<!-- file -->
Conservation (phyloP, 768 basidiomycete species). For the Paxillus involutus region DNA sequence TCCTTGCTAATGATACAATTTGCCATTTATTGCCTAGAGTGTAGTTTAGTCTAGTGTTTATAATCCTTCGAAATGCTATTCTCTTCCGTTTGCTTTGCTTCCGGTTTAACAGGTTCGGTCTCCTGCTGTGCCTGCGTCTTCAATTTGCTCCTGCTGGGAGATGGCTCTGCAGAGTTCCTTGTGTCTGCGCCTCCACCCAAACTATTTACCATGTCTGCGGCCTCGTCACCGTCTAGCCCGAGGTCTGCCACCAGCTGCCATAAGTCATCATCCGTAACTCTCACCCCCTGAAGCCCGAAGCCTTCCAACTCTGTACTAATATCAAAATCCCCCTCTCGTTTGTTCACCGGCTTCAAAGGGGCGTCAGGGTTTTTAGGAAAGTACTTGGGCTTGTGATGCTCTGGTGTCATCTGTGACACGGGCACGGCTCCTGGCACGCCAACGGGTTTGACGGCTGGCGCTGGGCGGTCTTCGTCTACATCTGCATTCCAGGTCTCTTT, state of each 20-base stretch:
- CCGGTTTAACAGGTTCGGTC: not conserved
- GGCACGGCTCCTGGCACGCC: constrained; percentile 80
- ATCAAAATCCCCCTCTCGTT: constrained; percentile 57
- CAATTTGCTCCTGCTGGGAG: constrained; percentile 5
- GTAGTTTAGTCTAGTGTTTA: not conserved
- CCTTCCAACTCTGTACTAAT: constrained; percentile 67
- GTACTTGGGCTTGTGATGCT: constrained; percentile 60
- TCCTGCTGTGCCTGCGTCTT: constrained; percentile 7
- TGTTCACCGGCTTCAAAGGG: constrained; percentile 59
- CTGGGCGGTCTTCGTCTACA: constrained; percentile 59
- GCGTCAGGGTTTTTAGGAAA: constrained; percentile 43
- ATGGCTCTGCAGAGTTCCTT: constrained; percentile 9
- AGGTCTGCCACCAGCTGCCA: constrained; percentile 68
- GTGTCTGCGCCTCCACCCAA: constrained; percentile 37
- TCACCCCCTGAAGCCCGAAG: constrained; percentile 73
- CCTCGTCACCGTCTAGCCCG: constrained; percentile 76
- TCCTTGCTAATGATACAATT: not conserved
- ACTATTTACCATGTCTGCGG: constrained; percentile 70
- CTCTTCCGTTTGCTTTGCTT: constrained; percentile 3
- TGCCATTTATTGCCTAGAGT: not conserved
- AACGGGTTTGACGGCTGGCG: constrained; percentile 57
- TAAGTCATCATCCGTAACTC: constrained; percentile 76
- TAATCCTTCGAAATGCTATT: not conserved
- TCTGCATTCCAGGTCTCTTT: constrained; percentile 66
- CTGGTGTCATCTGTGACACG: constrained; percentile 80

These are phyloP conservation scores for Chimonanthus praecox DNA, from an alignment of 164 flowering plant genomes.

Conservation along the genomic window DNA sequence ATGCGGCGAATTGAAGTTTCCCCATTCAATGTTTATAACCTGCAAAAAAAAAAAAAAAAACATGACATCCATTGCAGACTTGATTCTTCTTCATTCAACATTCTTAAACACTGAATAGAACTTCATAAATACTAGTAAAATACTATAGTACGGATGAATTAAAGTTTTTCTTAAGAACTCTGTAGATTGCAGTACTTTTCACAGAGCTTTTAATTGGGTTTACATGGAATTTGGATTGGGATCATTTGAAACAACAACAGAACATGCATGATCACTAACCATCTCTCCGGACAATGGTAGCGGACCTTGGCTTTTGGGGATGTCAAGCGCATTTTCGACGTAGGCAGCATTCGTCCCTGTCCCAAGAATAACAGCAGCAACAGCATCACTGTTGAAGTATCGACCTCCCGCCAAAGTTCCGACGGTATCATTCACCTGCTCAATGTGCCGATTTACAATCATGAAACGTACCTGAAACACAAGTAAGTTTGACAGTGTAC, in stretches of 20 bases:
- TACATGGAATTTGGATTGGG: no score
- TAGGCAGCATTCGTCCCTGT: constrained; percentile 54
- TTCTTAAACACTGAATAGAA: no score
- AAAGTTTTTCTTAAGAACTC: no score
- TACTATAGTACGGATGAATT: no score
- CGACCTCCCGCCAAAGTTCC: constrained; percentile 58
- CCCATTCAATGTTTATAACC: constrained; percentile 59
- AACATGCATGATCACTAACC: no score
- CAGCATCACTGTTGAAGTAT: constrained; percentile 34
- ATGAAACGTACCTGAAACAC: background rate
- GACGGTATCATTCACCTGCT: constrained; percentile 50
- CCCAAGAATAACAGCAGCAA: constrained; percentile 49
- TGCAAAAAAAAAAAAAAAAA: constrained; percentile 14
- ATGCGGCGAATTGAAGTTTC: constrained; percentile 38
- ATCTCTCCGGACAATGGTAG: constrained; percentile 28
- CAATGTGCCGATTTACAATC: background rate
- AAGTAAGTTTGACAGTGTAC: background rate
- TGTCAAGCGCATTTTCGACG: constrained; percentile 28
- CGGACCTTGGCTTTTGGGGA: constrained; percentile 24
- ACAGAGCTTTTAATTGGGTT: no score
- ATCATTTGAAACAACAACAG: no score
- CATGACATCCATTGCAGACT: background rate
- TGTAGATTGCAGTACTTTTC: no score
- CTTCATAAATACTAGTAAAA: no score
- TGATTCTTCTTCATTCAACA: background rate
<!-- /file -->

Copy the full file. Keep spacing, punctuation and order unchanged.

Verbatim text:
Conservation (phyloP, 768 basidiomycete species). For the Paxillus involutus region DNA sequence TCCTTGCTAATGATACAATTTGCCATTTATTGCCTAGAGTGTAGTTTAGTCTAGTGTTTATAATCCTTCGAAATGCTATTCTCTTCCGTTTGCTTTGCTTCCGGTTTAACAGGTTCGGTCTCCTGCTGTGCCTGCGTCTTCAATTTGCTCCTGCTGGGAGATGGCTCTGCAGAGTTCCTTGTGTCTGCGCCTCCACCCAAACTATTTACCATGTCTGCGGCCTCGTCACCGTCTAGCCCGAGGTCTGCCACCAGCTGCCATAAGTCATCATCCGTAACTCTCACCCCCTGAAGCCCGAAGCCTTCCAACTCTGTACTAATATCAAAATCCCCCTCTCGTTTGTTCACCGGCTTCAAAGGGGCGTCAGGGTTTTTAGGAAAGTACTTGGGCTTGTGATGCTCTGGTGTCATCTGTGACACGGGCACGGCTCCTGGCACGCCAACGGGTTTGACGGCTGGCGCTGGGCGGTCTTCGTCTACATCTGCATTCCAGGTCTCTTT, state of each 20-base stretch:
- CCGGTTTAACAGGTTCGGTC: not conserved
- GGCACGGCTCCTGGCACGCC: constrained; percentile 80
- ATCAAAATCCCCCTCTCGTT: constrained; percentile 57
- CAATTTGCTCCTGCTGGGAG: constrained; percentile 5
- GTAGTTTAGTCTAGTGTTTA: not conserved
- CCTTCCAACTCTGTACTAAT: constrained; percentile 67
- GTACTTGGGCTTGTGATGCT: constrained; percentile 60
- TCCTGCTGTGCCTGCGTCTT: constrained; percentile 7
- TGTTCACCGGCTTCAAAGGG: constrained; percentile 59
- CTGGGCGGTCTTCGTCTACA: constrained; percentile 59
- GCGTCAGGGTTTTTAGGAAA: constrained; percentile 43
- ATGGCTCTGCAGAGTTCCTT: constrained; percentile 9
- AGGTCTGCCACCAGCTGCCA: constrained; percentile 68
- GTGTCTGCGCCTCCACCCAA: constrained; percentile 37
- TCACCCCCTGAAGCCCGAAG: constrained; percentile 73
- CCTCGTCACCGTCTAGCCCG: constrained; percentile 76
- TCCTTGCTAATGATACAATT: not conserved
- ACTATTTACCATGTCTGCGG: constrained; percentile 70
- CTCTTCCGTTTGCTTTGCTT: constrained; percentile 3
- TGCCATTTATTGCCTAGAGT: not conserved
- AACGGGTTTGACGGCTGGCG: constrained; percentile 57
- TAAGTCATCATCCGTAACTC: constrained; percentile 76
- TAATCCTTCGAAATGCTATT: not conserved
- TCTGCATTCCAGGTCTCTTT: constrained; percentile 66
- CTGGTGTCATCTGTGACACG: constrained; percentile 80

These are phyloP conservation scores for Chimonanthus praecox DNA, from an alignment of 164 flowering plant genomes.

Conservation along the genomic window DNA sequence ATGCGGCGAATTGAAGTTTCCCCATTCAATGTTTATAACCTGCAAAAAAAAAAAAAAAAACATGACATCCATTGCAGACTTGATTCTTCTTCATTCAACATTCTTAAACACTGAATAGAACTTCATAAATACTAGTAAAATACTATAGTACGGATGAATTAAAGTTTTTCTTAAGAACTCTGTAGATTGCAGTACTTTTCACAGAGCTTTTAATTGGGTTTACATGGAATTTGGATTGGGATCATTTGAAACAACAACAGAACATGCATGATCACTAACCATCTCTCCGGACAATGGTAGCGGACCTTGGCTTTTGGGGATGTCAAGCGCATTTTCGACGTAGGCAGCATTCGTCCCTGTCCCAAGAATAACAGCAGCAACAGCATCACTGTTGAAGTATCGACCTCCCGCCAAAGTTCCGACGGTATCATTCACCTGCTCAATGTGCCGATTTACAATCATGAAACGTACCTGAAACACAAGTAAGTTTGACAGTGTAC, in stretches of 20 bases:
- TACATGGAATTTGGATTGGG: no score
- TAGGCAGCATTCGTCCCTGT: constrained; percentile 54
- TTCTTAAACACTGAATAGAA: no score
- AAAGTTTTTCTTAAGAACTC: no score
- TACTATAGTACGGATGAATT: no score
- CGACCTCCCGCCAAAGTTCC: constrained; percentile 58
- CCCATTCAATGTTTATAACC: constrained; percentile 59
- AACATGCATGATCACTAACC: no score
- CAGCATCACTGTTGAAGTAT: constrained; percentile 34
- ATGAAACGTACCTGAAACAC: background rate
- GACGGTATCATTCACCTGCT: constrained; percentile 50
- CCCAAGAATAACAGCAGCAA: constrained; percentile 49
- TGCAAAAAAAAAAAAAAAAA: constrained; percentile 14
- ATGCGGCGAATTGAAGTTTC: constrained; percentile 38
- ATCTCTCCGGACAATGGTAG: constrained; percentile 28
- CAATGTGCCGATTTACAATC: background rate
- AAGTAAGTTTGACAGTGTAC: background rate
- TGTCAAGCGCATTTTCGACG: constrained; percentile 28
- CGGACCTTGGCTTTTGGGGA: constrained; percentile 24
- ACAGAGCTTTTAATTGGGTT: no score
- ATCATTTGAAACAACAACAG: no score
- CATGACATCCATTGCAGACT: background rate
- TGTAGATTGCAGTACTTTTC: no score
- CTTCATAAATACTAGTAAAA: no score
- TGATTCTTCTTCATTCAACA: background rate